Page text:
The evocation of an inaccessible interior life, mixed with a feeling of irreparable damage, abandonment, vulnerability, and protectiveness, make Ikemura’s work so mysterious. I cannot think of many contemporary artists who are able to stir these feelings without coming across as contrived or theatrical — certainly none of the contemporaries I’ve mentioned.
The six paintings on the ground floor are done in tempera and oil on jute, a coarse fiber. The ghostly figures hover at the brink of dissolution, like clouds ready to dissipate. What am I to make of the gap between the painting’s title, “Girl with a Baby in Dark Red” (2018), and what I see: two similarly dressed young women in profile, walking from right to left, the one on the left holding a creature? The baby’s head seems also to be a skull, perhaps of an animal, while the head of the figure on the right — with its visible rows of teeth — is quite disturbing. Is it a personification of death? Does Ikemura’s use of red suggest vitality or murder? Are these women migrants fleeing disaster?
The ambiguity of Ikemura’s work is one of its defining characteristics. In “Girl for Wedding” (2021) a garland of white and pale violet flowers wraps around the girl’s charcoal gray head; she holds a bundle of blue flowers. The thin coat of paint has rubbed into the rough jute. It is as if she is being simultaneously defined and erased. The bond of process and meaning imbues the work with a powerful, yet elusive and unnamable, presence. This ambiguity is also found in the terracotta sculptures placed on two long, curving pedestals on the first floor. The ghostly white terracotta face “Whisper” (2011–12) appears distantly related to the masks worn in Noh theater. The open mouth seems to be emitting a final sigh. One eye is a crude slit, while the other is barely detectable.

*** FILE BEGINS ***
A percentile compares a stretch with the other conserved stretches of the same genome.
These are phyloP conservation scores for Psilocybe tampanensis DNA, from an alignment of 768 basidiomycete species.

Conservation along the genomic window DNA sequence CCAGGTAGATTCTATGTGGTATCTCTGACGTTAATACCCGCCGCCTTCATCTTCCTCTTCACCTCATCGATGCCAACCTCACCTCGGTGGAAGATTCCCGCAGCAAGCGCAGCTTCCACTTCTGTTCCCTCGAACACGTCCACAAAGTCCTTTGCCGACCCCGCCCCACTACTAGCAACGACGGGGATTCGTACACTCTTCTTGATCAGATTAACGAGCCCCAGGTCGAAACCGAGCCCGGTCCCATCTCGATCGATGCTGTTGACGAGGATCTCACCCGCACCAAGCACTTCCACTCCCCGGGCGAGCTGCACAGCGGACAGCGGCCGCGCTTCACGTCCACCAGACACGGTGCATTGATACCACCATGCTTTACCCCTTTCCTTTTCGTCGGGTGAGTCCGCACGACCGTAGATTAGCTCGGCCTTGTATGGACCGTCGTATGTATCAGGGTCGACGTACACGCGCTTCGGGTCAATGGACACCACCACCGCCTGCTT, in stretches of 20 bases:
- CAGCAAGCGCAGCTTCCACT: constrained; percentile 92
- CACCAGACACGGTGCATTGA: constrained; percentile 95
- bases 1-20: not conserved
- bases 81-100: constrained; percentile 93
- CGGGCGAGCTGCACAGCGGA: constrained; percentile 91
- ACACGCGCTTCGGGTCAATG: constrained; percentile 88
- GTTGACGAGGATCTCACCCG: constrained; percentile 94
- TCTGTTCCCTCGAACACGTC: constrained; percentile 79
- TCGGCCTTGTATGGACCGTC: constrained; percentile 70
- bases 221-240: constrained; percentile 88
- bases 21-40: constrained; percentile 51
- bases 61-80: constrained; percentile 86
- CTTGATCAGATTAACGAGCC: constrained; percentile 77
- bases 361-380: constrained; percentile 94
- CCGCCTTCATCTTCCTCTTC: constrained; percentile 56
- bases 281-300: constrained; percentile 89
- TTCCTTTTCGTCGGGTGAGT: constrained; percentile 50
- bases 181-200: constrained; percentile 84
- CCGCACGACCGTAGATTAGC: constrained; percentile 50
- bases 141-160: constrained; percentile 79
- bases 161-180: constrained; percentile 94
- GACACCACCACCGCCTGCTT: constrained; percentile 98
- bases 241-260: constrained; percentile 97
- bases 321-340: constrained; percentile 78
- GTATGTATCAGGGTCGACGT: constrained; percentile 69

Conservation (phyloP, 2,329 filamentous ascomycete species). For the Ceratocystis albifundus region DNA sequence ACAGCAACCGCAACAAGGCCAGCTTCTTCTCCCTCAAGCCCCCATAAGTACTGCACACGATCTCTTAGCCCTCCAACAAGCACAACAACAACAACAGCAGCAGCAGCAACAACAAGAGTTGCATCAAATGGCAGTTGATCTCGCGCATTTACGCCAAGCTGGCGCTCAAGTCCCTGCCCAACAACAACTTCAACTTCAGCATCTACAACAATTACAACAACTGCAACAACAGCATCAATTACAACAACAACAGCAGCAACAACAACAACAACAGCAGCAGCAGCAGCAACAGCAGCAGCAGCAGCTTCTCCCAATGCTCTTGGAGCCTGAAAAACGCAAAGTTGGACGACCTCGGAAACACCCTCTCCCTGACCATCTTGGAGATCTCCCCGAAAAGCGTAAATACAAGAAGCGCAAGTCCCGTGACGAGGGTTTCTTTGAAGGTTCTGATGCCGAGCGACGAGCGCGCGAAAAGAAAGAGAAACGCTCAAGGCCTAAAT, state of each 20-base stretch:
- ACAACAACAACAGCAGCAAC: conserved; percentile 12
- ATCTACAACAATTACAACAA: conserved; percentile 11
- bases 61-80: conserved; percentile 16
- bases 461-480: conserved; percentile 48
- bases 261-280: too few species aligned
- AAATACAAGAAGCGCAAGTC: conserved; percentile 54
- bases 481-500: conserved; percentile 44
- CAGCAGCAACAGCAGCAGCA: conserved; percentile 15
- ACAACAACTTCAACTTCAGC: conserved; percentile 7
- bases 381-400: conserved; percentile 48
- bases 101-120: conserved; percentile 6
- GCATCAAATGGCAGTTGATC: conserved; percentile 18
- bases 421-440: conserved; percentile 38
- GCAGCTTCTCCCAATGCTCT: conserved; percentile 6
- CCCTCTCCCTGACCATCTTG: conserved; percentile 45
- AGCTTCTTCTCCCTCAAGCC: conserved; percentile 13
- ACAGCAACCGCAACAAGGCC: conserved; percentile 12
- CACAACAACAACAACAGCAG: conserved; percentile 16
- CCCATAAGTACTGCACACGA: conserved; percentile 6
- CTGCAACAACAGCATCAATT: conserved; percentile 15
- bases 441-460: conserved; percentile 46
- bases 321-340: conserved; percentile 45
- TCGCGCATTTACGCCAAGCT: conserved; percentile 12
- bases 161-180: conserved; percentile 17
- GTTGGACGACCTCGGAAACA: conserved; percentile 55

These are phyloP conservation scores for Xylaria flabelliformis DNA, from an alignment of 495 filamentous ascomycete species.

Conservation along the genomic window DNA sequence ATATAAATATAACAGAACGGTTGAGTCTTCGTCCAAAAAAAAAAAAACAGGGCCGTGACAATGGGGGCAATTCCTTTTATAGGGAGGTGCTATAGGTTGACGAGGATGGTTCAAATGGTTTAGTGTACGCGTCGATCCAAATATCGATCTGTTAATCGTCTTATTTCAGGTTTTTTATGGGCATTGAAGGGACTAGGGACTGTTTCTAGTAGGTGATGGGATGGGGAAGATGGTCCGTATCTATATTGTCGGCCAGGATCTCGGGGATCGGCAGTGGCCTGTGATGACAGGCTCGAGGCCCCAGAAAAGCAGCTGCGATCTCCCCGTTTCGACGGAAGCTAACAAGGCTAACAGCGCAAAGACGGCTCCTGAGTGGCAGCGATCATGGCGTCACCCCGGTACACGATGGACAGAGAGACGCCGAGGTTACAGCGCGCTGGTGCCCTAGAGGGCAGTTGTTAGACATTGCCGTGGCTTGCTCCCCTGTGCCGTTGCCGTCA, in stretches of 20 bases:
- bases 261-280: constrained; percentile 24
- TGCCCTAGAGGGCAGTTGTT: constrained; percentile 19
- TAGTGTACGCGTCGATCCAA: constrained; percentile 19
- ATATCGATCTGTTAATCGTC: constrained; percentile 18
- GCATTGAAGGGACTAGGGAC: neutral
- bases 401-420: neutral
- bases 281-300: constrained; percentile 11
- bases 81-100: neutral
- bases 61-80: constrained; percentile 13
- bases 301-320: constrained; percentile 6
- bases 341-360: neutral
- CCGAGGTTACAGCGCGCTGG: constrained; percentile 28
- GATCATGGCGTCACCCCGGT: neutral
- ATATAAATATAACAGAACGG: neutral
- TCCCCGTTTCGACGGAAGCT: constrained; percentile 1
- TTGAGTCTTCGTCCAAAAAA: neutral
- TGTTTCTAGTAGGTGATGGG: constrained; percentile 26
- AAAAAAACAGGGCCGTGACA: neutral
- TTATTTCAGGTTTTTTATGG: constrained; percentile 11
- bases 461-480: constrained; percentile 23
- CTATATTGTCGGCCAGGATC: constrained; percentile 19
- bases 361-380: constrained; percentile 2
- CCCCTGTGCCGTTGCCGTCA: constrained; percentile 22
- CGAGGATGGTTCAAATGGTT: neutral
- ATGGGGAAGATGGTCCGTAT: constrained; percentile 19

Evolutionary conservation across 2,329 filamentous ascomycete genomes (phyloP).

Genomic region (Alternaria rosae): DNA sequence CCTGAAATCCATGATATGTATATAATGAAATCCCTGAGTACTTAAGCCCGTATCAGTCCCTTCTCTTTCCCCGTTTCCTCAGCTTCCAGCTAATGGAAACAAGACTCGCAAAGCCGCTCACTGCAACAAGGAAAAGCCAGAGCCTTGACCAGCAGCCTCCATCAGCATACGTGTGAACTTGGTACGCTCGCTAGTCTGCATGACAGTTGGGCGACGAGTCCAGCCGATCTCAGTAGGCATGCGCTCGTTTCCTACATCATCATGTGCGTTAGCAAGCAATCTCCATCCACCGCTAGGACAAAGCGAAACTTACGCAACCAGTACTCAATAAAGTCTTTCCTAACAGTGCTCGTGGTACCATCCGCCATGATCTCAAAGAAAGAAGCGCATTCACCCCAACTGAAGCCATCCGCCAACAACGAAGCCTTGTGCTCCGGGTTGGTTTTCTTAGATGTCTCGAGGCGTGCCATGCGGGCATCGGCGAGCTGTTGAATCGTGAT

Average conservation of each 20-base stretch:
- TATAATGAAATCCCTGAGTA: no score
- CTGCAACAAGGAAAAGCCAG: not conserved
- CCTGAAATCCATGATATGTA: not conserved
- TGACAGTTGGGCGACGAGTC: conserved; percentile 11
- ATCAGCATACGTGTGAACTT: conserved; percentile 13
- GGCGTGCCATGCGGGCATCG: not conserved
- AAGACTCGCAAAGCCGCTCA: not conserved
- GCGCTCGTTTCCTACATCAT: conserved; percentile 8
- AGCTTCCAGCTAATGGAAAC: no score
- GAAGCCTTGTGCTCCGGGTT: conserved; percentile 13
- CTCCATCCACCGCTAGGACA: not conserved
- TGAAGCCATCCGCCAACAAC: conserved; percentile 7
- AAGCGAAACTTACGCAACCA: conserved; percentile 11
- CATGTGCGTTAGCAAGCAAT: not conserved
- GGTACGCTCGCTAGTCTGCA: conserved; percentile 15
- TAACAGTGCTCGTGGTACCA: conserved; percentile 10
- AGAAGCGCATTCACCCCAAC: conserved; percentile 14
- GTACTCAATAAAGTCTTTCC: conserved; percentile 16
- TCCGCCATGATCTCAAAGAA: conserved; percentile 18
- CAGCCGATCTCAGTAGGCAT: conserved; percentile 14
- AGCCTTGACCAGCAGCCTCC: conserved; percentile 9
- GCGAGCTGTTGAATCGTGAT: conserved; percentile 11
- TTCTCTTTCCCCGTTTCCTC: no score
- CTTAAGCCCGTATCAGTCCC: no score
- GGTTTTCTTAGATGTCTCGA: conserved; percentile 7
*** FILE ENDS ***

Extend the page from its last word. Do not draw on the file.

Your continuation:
On the second floor, Ikemura conjures two other worlds, one in cast glass and the other in two landscapes from 2014 titled “Zarathustra” and numbered. Rubbing pale pigments into the jute, the artist depicts what could be a lake with mountains on the right. A tree with dark yellow foliage rises from near the middle of the bottom edge, dividing the painting into two unequal areas. The bottom of the tree divides into two large forms, with a prone, open-eyed figure cradled in the tree’s base, as if between its legs. In Thus Spoke Zarathustra (1883–85), Friedrich Nietzsche wrote a philosophical fiction that dealt with the death of God and the repetition of time and history. Is the figure in the painting meant to represent the metamorphosis of the spirit into the child that Nietzsche’s prophet Zarathustra foretold? What happens next?
The glass works represent a new direction and body of work in Ikemura’s diverse oeuvre, but she is also transporting us into unfamiliar realms of introspection and reflection. Isn’t this something great art is supposed to do? In the opaque greenish-blue “Butterfly Out of Face” (2021–22), a butterfly emerges from a nearly featureless head lying face up. Is the head a cocoon, the place where transformation and the birth of the new take place? In “Usagi with Wings” (2021), a rabbit with a solid arch of feathers is clearly delivering a message. Are we ready to hear what it has to say?
Leiko Ikemura: Anima Alma – Works 1981–2022 continues at Fergus McCaffrey (514 West 26th Street, Chelsea, Manhattan) through January 28. The exhibition was organized by the gallery.